1689 Henry Wise’s obscure early career was perhaps not as glittering as London’s, but, by 1689, when he and London were sole partners at Brompton Park (the others having died or retired), he was also appointed a royal gardener, with responsibility for Hampton Court and Kensington. On the accession of Queen Anne in 1702, Wise took over from Bentinck as superintendent of royal gardens, and London busied himself with design projects all over the country, reputedly covering up to 60 miles a day on horseback.

About 1700 George London kept up with the times, as any leading professional must. London’s visit, in company with Bentinck, to gardens in France in about 1700, introduced him to the serpentine walks in the bosquets at Marly (an adjunct of Versailles), which may have planted the seed of an idea.

1706 There is a sentence in The Retir’d Gard’ner (London and Wise’s 1706 translation of the contemporary Le Jardinier Solitaire, by François Gentil) that provides a clue: ‘The most valuable Labyrinths are always those that wind most, as that of Versailles, the Contrivance of which has been wonderfully lik’d by all that have seen it.’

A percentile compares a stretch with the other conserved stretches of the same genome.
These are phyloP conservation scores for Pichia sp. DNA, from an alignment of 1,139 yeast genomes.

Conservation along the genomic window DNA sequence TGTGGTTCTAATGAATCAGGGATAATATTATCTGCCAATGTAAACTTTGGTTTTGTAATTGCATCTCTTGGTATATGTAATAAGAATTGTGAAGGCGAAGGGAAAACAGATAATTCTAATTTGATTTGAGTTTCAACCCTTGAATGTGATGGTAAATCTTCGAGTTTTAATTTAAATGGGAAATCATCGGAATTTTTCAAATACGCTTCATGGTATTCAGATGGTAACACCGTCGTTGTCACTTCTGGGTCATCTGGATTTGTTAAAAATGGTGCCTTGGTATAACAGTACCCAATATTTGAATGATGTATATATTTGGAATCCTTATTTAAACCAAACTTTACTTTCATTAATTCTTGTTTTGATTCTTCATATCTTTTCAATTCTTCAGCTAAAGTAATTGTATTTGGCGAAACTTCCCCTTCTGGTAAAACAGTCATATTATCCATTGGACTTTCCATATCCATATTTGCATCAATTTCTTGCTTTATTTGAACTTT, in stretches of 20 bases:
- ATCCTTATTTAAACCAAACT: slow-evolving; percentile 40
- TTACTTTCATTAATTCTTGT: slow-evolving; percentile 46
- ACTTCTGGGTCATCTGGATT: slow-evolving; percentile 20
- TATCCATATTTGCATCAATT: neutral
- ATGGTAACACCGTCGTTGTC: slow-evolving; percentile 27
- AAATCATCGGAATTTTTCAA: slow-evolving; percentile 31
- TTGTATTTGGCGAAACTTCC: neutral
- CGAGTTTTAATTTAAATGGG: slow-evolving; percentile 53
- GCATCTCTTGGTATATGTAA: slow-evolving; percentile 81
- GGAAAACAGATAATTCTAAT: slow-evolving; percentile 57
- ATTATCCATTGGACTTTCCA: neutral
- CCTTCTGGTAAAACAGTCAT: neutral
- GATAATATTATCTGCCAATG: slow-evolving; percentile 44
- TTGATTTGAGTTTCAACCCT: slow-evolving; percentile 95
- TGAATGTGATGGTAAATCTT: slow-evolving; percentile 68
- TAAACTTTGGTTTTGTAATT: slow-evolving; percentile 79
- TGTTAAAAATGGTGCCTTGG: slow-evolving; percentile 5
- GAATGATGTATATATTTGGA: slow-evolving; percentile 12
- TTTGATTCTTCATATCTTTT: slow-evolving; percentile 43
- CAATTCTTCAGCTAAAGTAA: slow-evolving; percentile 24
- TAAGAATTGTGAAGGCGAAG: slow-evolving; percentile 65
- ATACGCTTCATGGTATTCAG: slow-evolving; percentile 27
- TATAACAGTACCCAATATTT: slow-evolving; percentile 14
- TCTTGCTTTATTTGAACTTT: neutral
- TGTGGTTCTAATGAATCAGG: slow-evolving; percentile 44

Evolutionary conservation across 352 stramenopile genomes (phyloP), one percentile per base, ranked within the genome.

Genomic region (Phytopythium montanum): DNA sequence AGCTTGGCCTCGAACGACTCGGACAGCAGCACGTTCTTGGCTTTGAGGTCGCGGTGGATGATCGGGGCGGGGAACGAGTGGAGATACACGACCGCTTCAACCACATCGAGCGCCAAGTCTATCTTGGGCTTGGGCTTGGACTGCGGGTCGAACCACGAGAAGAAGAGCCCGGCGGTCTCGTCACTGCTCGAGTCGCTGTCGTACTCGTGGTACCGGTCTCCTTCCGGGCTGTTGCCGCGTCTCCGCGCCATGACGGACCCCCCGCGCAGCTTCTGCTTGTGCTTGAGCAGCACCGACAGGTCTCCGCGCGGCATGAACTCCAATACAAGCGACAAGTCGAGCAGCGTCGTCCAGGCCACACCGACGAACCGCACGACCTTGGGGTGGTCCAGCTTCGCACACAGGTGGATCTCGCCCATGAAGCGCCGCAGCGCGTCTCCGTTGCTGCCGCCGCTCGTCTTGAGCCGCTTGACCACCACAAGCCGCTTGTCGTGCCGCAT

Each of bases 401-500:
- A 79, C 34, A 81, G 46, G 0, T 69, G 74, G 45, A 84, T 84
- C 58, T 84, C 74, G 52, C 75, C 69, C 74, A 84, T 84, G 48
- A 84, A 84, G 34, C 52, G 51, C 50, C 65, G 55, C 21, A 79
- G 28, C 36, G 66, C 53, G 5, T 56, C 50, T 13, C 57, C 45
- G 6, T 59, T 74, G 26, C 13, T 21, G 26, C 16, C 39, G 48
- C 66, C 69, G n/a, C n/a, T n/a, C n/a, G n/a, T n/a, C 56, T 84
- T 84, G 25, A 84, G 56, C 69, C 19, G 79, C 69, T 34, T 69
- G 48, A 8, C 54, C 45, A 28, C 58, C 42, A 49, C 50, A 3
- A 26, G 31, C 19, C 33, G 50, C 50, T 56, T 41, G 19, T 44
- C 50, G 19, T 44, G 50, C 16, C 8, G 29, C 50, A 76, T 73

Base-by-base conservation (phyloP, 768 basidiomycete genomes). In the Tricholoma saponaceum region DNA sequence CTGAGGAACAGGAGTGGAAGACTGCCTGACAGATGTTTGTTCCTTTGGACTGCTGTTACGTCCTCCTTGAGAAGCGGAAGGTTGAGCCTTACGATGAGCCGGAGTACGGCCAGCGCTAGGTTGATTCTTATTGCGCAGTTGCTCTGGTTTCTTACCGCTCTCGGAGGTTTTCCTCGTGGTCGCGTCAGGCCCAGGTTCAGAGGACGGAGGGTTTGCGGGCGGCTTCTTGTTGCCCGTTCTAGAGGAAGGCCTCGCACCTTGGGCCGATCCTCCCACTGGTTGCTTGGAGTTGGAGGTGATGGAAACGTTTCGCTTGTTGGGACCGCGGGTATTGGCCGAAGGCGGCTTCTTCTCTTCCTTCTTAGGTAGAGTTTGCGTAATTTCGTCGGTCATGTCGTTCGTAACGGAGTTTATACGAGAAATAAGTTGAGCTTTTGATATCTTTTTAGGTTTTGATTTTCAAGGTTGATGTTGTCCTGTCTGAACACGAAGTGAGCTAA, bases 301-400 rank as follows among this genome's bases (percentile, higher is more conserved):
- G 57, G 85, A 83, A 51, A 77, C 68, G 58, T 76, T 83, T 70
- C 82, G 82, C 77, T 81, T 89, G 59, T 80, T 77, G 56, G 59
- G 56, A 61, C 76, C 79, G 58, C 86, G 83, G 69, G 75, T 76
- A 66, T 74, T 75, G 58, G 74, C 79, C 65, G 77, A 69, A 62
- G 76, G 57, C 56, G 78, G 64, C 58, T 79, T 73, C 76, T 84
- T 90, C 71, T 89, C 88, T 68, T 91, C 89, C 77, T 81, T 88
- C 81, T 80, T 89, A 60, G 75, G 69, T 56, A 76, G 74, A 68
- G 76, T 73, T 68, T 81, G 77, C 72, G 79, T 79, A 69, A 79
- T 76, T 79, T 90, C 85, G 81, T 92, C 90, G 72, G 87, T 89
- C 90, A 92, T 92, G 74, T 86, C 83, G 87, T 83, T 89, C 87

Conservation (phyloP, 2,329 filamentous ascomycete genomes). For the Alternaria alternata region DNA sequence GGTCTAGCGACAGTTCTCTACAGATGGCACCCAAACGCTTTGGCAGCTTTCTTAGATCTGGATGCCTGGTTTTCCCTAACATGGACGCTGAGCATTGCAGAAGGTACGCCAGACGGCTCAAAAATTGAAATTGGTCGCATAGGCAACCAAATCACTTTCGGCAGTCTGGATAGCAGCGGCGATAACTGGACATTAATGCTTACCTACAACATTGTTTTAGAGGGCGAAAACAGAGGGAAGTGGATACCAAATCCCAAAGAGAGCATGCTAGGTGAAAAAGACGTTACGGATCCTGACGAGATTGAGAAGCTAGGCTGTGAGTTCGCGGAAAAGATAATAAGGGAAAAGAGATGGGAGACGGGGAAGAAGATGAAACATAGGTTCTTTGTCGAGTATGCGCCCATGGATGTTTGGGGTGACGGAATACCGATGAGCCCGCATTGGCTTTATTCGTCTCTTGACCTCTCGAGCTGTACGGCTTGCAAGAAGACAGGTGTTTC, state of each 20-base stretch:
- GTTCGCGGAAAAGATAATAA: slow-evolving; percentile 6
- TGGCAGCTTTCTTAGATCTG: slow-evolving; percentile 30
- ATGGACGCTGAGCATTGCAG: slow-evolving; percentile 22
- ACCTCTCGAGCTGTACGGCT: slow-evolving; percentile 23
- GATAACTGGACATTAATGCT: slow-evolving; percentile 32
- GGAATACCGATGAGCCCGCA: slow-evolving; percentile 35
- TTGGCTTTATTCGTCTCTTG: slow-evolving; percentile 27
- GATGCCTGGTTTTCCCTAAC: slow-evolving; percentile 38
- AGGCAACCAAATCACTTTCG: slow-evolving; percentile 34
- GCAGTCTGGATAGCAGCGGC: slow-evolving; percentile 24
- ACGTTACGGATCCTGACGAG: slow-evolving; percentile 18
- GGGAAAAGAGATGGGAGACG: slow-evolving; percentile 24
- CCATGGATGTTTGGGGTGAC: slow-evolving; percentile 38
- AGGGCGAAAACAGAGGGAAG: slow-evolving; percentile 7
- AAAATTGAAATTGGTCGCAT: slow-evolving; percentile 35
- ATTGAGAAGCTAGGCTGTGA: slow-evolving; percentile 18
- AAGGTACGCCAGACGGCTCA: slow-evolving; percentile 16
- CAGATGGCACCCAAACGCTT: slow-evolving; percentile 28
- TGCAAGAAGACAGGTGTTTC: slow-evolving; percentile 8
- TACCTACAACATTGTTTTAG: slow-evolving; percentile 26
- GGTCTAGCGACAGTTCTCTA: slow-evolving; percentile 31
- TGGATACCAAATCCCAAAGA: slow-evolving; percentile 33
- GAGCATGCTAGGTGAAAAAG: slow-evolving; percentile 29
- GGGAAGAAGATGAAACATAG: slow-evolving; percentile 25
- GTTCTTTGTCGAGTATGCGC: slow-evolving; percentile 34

A few years later, London was working at Castle Howard for the 3rd Earl of Carlisle, where the naturalistic Wray Wood came to be seen to be in the vanguard of this new naturalism. The Retir’d Gard’ner advocates walks of pallisades of hornbeams ‘winding variously for the greater Ornament of Park, Labyrinths and Groves’, and particularly recommends the latter. ‘Those [groves] that are irregular… are not less esteeem’d; for the Variety of them, in great Parks, is what pleases most.’

London’s work and writing prove that it was variety, not naturalism, that was the keynote of the incipient landscape-garden style, and that the Baroque style was not simply ‘swept away’, but rather tweaked at the edges in the early stages of its development.

After 1714 Later writers saw fit to deride London and Wise as old-fashioned, but, when he died in 1714, London wasn’t seen as some relic of the Baroque design past-he was very much at the top of his profession and fully aware of the latest stylistic developments.

According to the article on Wise and George London in Country Life, Wise, operating with George London were sole partners at the celebrated Brompton Park Nursery from 1689 until London’s death in 1714 where they enjoyed a near monopoly on large-scale landscape design, also supplying thousands of trees to landowners for avenue planting. []